The truth is – I don’t want it to leave me completely. I think when used correctly Depression is a super power. I use it when I need it – take songwriting for example.
While I am writing music I will allow myself to slip away into that place. I let it happen. Then, when the writing session is over I do what I have to do to shake it.
I’m getting pretty good at it.
Most people I know now, that didn’t know me before – have a hard time believing I haven’t always been a well-mannered, healthy, respectful guy who wakes up with the sunrise, weighs his food and lives by a rigid schedule.
It feels good.
I no longer have to deal with the side-effects that come with an alcohol based solution to life’s problems. There are a few side-effects to my new methods but as you can see below they’re not so bad.
Old Method Side Effects:
- Huge bar tabs
- Bodily injuries
- Public embarrassment
New Method Side Effects:
- Cooking skills
- Self Respect
Join my newsletter and I’ll send you a Free copy of my eBook ’10 Decisions That Probably Saved My Life‘ where I talk more about the changes I made.
My Hope for You
I hope this series of posts can help you deal with your Depression – whether it’s for an hour, a week or for the rest of your life. It’s not that hard to do – and it’s more fun than you think.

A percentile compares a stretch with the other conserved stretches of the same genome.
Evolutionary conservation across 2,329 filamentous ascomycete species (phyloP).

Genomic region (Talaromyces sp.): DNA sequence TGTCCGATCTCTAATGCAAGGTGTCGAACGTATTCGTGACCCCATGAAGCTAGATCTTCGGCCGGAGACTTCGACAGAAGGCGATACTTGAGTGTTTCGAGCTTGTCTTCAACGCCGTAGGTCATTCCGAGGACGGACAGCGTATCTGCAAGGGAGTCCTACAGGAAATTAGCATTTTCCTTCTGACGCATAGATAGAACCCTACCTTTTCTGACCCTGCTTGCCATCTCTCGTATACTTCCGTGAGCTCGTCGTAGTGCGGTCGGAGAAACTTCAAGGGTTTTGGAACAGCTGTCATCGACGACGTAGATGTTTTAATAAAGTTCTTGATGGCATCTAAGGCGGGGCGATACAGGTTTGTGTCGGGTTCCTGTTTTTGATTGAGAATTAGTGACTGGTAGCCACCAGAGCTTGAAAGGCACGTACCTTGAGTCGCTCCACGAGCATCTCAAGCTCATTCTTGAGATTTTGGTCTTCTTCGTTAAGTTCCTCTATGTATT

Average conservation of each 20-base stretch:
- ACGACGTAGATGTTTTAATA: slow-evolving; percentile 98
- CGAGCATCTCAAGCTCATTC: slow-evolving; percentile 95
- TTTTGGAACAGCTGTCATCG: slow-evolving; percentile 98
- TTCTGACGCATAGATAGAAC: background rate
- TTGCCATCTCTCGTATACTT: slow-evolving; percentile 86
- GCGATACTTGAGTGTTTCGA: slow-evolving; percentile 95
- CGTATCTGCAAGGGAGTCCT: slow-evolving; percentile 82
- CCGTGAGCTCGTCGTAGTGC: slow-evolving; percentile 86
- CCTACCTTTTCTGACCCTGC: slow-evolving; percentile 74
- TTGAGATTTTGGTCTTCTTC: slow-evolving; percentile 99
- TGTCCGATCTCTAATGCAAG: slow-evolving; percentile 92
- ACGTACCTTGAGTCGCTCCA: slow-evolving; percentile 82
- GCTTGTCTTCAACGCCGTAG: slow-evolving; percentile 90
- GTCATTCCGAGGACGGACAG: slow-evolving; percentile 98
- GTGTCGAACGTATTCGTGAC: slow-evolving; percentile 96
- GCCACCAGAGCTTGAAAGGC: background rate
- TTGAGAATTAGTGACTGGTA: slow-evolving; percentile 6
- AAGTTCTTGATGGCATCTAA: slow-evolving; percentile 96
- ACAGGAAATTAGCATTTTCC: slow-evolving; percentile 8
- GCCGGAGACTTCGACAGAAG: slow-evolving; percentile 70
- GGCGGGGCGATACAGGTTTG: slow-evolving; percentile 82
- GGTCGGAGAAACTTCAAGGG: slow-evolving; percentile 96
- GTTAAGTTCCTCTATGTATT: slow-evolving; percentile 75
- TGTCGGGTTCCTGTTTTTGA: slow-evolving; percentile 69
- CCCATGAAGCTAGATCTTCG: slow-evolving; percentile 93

The Hardest Part is The Beginning
When you’re depressed you don’t want to do ANYTHING. Even if it means you’d feel better. I get it. But that is the evil circle that you have to break.
Remember – most great stories begin with a less than perfect situation. So whatever your circumstance is now – think of it as the end of an old story and the beginning of a new one.
“New beginnings are often disguised as painful endings.” – Lao Tzu
You are Not Alone
Although your head is probably telling you otherwise – you’re not alone. Hundreds of millions of people are dealing with depression worldwide.
Globally, more than 350 million people have depression, a mental disorder that prevents people from functioning well. (source)
There are many treatments available and many prescriptions being filled. If you’re on meds right now and it’s working – that’s great. I don’t take anything and have gone with a more natural approach for maintenance.
The next several posts of this series will cover some of them and will include advice and instructions on how you can get started with each one. You don’t have to do what I do – just be sure you’re doing something.
*Try This Now
This is a simple trick I use to snap myself out of a depressed state.
You know the feeling – when you’re sitting on the couch or in bed and you feel the weight of the world physically pressing down on you. You’re regretting things from the past and scared to death of the future.
The next time you realize that is happening – do this. For practice, I want you to try it right now.
- Stand up (really, stand up right now and do it)
- Take a deep breath and hold it
- Clap your hands as hard as you can (make it hurt)
We’re just getting started.